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ebelcher
8th November 2016, 04:58
In my QT project, I'm accessing a DLL which acts as a bridge between my application and another platform. I note first of all that currently all is working very well!

I have one piece of code that requires me to include some of the standard Windows dlls in my build, and I'd like to get rid of them by using native QT code. The code is below.


QString GlobalSettings::mql4_ansi2unicode(quintptr _ptrStringMemory)
{
int szString=0;
uchar *ucValue=NULL;

if (_ptrStringMemory == 0)
{
return ("");
}
else
{
szString = lstrlenA((LPCSTR)_ptrStringMemory);

ucValue = new uchar[szString+1];
for (int i=0; i< szString+1; i++) // Allow for Null
ucValue[i]=0;

RtlMoveMemory((void *)ucValue, (void *)_ptrStringMemory, szString + 1);
QString strptr((const char *)ucValue);
delete [] ucValue;
LocalFree((HLOCAL)_ptrStringMemory);
return (strptr);
}
}


An example of how this code is used is as follows.


QString Bridge::Test()
{
quintptr Testptr=0;

typedef int (__stdcall *MyPrototype)();
MyPrototype myFunction =
(MyPrototype) QLibrary::resolve("NFX.Trading.Panel.Bridge.dll", "Test");
if (myFunction)
Testptr = myFunction();
return(globalclass.mql4_ansi2unicode(Testptr));
}


The function in the DLL returns a string. I need to check the string to see if I'm communicating with the bridge DLL okay.
While I understand in general what the mql4_ansi2unicode function is doing, I don't know how to do the same thing in QT.

Can anyone help?
Thanks

d_stranz
9th November 2016, 01:24
Isn't this exactly the same question you asked 3 months ago here (http://www.qtcentre.org/archive/index.php/t-66494.html)? Or are you now asking how to get rid of the call to mql4_ansi2unicode() by replacing it with something purely Qt?

This code implies that _ptrStringMemory points to a NULL-terminated C-string (because it is cast to a LPCSTR), but yet the code allocates an unsigned character array, wastes time filling it with zeros, and then replaces those zeros by copying the string into it using RtlMoveMemory. This new unsigned character array is then used to construct a QString but lies to the QString constructor by telling it the unsigned character array argument is really a signed char * pointer argument.

If _ptrStringMemory is really just a char * pointer (LPCSTR), then just create a QString using the pointer as the constructor argument and return that. No need for all the allocating and copying.

However, it still looks like _ptrStringMemory is allocated before it is passed to your function, so you will still need to call LocalFree() to avoid a memory leak. Perhaps you could replace this with a call to free() but who knows if Windows and C# will like that.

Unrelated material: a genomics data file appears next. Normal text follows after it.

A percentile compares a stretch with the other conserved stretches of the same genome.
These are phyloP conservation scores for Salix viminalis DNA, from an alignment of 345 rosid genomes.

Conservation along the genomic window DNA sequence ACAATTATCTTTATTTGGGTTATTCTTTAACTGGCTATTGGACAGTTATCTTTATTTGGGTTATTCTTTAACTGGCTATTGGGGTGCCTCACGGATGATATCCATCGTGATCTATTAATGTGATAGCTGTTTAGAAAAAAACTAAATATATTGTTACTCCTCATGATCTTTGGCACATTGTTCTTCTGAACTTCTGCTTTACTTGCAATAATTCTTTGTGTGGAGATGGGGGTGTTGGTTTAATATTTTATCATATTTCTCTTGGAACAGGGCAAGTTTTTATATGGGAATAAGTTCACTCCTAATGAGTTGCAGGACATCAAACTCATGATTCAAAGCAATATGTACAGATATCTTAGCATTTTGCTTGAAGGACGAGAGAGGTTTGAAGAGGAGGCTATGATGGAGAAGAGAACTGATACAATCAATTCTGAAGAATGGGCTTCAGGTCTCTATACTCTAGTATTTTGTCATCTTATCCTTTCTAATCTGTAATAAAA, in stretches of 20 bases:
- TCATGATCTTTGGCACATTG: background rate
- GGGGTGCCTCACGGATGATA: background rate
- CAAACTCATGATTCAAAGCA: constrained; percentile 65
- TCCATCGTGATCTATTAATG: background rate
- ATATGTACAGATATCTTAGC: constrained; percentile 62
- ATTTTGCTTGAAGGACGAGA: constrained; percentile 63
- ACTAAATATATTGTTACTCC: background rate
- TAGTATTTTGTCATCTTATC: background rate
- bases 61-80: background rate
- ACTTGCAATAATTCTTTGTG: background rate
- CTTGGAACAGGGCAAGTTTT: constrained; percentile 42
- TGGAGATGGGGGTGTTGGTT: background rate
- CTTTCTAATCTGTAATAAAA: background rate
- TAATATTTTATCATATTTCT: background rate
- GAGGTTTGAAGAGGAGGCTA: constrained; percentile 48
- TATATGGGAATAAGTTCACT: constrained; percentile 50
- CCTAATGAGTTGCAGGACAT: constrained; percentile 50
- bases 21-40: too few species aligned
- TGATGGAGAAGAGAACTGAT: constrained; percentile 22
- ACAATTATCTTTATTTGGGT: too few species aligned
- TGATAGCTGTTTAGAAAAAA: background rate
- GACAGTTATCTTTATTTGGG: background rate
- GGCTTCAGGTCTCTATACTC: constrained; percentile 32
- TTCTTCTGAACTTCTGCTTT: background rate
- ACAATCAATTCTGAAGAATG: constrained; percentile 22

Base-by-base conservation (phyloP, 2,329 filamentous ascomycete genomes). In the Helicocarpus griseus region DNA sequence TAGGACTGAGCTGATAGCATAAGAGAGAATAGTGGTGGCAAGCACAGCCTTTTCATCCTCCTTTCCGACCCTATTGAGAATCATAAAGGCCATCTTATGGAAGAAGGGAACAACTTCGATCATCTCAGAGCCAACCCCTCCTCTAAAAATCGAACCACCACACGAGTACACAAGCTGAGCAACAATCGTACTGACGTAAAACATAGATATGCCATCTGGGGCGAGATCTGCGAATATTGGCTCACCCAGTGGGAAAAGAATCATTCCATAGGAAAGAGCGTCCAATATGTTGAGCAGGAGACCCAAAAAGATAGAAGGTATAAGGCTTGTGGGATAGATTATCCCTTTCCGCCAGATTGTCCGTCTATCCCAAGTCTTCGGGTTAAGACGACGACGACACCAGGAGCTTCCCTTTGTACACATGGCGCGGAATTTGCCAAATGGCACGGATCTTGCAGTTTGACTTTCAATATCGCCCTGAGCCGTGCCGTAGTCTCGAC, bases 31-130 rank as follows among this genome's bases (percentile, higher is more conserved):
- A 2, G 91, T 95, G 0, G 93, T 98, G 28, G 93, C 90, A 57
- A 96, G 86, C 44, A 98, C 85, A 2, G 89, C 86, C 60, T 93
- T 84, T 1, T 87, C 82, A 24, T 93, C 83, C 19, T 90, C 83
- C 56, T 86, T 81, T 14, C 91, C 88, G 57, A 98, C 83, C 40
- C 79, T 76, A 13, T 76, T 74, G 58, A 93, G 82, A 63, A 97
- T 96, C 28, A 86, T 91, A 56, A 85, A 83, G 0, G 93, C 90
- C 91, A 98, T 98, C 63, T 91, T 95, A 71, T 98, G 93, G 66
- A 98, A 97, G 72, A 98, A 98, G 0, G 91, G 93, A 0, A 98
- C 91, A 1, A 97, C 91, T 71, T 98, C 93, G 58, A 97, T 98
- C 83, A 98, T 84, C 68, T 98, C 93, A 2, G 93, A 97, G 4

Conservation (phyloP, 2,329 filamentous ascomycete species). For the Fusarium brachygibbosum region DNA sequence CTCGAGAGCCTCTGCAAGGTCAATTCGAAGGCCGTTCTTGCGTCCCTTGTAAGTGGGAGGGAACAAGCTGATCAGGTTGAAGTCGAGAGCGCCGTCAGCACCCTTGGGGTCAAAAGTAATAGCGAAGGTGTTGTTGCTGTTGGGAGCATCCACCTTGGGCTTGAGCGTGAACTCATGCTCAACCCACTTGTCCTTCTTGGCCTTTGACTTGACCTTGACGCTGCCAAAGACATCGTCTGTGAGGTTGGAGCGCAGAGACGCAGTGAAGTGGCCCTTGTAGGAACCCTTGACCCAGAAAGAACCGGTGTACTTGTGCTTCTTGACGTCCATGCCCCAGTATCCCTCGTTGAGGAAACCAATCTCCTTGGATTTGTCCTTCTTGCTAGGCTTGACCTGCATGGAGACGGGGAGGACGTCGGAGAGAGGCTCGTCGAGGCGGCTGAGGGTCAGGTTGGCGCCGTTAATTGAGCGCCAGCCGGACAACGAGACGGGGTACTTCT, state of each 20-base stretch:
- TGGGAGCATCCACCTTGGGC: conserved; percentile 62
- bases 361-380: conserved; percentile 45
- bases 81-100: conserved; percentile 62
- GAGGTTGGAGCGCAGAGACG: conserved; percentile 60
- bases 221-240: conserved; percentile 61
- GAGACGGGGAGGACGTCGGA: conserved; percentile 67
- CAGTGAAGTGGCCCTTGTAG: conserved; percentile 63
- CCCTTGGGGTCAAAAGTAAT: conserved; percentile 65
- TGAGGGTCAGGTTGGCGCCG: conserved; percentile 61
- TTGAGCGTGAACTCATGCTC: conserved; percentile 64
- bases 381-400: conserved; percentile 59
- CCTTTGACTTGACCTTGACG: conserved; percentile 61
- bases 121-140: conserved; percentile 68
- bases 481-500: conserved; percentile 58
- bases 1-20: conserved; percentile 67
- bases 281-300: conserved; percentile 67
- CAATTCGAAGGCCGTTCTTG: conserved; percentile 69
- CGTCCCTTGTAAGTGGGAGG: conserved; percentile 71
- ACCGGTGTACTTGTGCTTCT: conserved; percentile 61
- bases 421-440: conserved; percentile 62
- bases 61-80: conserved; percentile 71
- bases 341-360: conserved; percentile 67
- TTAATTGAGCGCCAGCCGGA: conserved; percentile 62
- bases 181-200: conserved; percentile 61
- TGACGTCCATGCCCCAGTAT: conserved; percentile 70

ebelcher
9th November 2016, 02:23
Thanks for the reply,

It is a similar question that I asked a while back yes, but that issue was solved. I'm now trying to get rid of mql4_ansi2unicode() entirely. The QT application is calling a function in a C# dll that has all it's exports exported as CallingConvention.StdCall.


[DllExport("Test", CallingConvention = CallingConvention.StdCall)]
public static string Test()
{
string sMessage = "The quick brown fox jumps over the lazy dog.";

return (sMessage);
}


In my calling code the function is typedef'd as

typedef int (__stdcall *MyPrototype)();


So, the dll function assigns a block of memory and passes the address back (in the form of an int) which I then need to read and then free. Sounds simple enough, and if I was working in C, I could see how to do it. However, doing as you suggest ' just create a QString using the pointer as the constructor argument and return that' hasn't worked until now. I just realised in my first atempt some time back, I wasn't casting the pointer properly.

One last thing. The function mql4_ansi2unicode is used in the other end of the application chain (non QT, but C++) for the following reason.

//| Lovely function that helps us to get ANSI strings from DLLs to our UNICODE format
//| http://forum.mql4.com/60708

As the DLL is written using MC C# and uses type 'string' which is now Unicode and QString is also Unicode by default, I'm assuming that I don't actually need to worry about what this function was originally trying to achieve?

Thanks for your help. I'll see if I have success eliminating mql4_ansi2unicode entriely.
Much appreciated.

d_stranz
9th November 2016, 16:53
Yes, QString is unicode by default, so you should be able to just assign the string.

Why do you declare your function prototype as returning "int"? Why not declare it as char * (or more likely wchar_t *) since that's what is really being returned?

Finally, the string is -not- being allocated in the DLL, so there should be no need to free it on your side. If anything is being allocated on the DLL side, it should be cleaned up by C# during its normal garbage collection. If you do try to free it, it will probably cause stack corruption if not an immediate crash.